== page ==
Sunday, March 05, 2006

Tom's Top Ten Films

by Tom Bozzo

In lieu of Academy Awards live-blogging, here are my top ten films of 2005, in alphabetical order.

1. Brokeback Mountain
2. Broken Flowers
3. Capote
4. Enron: The Smartest Guys In The Room
5. Good Night, and Good Luck
6. Junebug
7. Mad Hot Ballroom
8. March of the Penguins
9. Serenity
10. Wallace and Gromit in The Curse of the Were-Rabbit

Usual suspects not yet rounded up: The Constant Gardener, Crash, King Kong, Match Point, Munich, Murderball, The Squid and the Whale, Transamerica, Walk The Line.
Kurt Eichenwald is of the opinion that movie demonizes the players; that they were more stupid and arrogant than malevolent (though Eichenwald has his own book to sell on the subject, and so may not be the most objective observer, yet he certainly knows a lot about the subject).
Depends on what you mean by "demonize." The problem I have with that is while "stupid and arrogant" describe the key participants to some extent (as well as I can tell from my vantage point), an assertion that Lay and/or Skilling were so shit-stupid as to have no idea about the divergence between reality and their cheerleading -- which the movie depicts to considerable effect -- defies my credulity.

I stand with my Colleague C that the main problem was the suggestion that weather hedges were some sort of crazy voodoo.
Finally saw (3) [theater] and (4) [Netflix] this week; might be inclined to argue you have them reversed.

As I have probably said earlier, weather derivatives have been commonly viewed as a Great Idea since at least the early 1990s. Richard Sandor presented the argument in favor at an ISDA conference in late 92/early 93.

More importantly, they are commonly used in energy trading among power-generating companies, since they directly relate to the expectation of power needed (and therefore needed to be generated).

Arrogant, yes (though no moreso than many traders); malevolent, absolutely (ibid.); stupid--under no condition.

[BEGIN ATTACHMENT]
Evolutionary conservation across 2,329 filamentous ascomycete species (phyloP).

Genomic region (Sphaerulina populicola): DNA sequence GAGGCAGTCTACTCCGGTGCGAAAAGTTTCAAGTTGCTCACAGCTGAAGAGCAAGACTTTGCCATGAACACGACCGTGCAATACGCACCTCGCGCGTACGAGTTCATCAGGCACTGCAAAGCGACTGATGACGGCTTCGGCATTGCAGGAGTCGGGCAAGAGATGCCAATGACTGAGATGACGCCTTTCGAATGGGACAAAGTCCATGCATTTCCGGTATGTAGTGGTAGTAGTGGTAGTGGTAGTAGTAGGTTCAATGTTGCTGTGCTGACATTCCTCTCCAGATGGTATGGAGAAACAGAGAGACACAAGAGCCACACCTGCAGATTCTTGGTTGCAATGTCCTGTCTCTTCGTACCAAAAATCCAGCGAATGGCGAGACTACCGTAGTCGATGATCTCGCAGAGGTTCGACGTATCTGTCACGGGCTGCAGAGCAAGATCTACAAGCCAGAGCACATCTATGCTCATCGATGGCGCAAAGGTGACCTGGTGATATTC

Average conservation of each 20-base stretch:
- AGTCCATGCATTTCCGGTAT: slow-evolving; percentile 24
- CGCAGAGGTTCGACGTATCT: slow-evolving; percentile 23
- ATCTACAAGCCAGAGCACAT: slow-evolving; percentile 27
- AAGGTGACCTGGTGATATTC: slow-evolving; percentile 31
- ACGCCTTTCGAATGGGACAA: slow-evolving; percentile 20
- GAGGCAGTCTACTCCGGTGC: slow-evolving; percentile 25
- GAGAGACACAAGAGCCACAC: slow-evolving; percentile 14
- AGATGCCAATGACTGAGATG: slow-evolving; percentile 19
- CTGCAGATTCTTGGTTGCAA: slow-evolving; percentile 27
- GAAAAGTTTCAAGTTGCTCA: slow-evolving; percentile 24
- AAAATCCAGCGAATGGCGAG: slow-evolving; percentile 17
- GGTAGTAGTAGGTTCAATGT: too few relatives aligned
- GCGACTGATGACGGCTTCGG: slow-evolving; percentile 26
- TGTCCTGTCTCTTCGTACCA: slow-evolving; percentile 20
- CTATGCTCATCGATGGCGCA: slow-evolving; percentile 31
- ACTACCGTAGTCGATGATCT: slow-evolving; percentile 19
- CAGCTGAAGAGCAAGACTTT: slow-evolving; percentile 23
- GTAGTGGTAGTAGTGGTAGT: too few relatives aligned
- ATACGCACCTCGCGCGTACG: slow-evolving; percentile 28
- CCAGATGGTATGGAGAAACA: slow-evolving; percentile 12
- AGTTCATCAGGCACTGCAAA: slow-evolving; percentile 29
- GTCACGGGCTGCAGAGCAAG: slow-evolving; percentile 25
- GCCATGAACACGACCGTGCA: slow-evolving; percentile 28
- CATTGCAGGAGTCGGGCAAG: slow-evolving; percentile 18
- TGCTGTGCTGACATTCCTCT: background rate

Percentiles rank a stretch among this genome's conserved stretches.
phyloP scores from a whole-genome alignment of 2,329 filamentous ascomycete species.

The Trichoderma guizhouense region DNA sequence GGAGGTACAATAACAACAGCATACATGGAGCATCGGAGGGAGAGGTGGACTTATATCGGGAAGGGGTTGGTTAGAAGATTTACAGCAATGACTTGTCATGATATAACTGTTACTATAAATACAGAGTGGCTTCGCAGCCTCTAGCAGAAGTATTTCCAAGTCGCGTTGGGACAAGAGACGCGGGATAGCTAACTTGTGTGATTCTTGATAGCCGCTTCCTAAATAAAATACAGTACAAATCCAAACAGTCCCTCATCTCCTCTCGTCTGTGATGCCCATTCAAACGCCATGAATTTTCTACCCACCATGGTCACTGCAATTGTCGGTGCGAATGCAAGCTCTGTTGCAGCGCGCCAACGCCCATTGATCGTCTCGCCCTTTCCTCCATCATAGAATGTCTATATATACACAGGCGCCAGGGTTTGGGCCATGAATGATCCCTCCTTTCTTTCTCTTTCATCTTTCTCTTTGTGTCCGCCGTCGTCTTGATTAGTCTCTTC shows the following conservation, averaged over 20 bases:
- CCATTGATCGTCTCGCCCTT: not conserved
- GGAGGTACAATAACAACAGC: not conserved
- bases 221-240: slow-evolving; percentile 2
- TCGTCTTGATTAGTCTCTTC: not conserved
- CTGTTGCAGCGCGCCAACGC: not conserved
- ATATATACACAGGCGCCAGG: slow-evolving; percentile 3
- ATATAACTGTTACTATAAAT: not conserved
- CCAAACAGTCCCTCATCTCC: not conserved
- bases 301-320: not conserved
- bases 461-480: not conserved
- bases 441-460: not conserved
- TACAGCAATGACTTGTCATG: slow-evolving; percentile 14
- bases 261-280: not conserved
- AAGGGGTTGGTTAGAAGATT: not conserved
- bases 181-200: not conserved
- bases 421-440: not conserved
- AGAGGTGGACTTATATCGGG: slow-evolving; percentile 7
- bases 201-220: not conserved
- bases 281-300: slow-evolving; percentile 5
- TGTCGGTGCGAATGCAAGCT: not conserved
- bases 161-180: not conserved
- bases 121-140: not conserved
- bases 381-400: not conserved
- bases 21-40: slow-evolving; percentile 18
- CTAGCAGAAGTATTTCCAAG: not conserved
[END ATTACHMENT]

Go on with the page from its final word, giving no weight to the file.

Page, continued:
And, yes, I am waiting for someone to do an analysis of the shots of Bethany McLean and that glass table and the credibility/lack of same the director means to imply. (Several different angles, with and without reflections--enough to be distracting on a 10" portable-DVD player, let alone a large screen.)

As with Greenwald's Wal-Mart movie and Lee Scott, #4 lets Skilling and Lay hang themselves. And they do so with hubris, not stupidity.
I wasn't going to attempt a non-alphabetical ranking given the variety of styles and subject matters.

I should note, in the interest of full disclosure, that I indirectly make some money off of weather derivative work.

Implicit in my comment is an old saw of mine that anyone may be "stupid" in the sense of (e.g.) being unable to think beyond ideological priors -- and hubris extends a tendril in the direction of this sort of stupidity, too -- but some accomplishments put one outside the realm of what I call "shit-stupidity." That would include getting a graduate degree from an accredited institution, however humble, being a top McKinsey consultant, etc. (Yes, that implies that I consider GWB to be the first kind of stupid, at least once upon a time, rather than shit-stupid.)

I'll have to re-viddy #4 at some point (I saw it in the theatre, and didn't notice the glass table issue; hey Kim?!), but there are already 50 films in the queue, so it won't be for a while.
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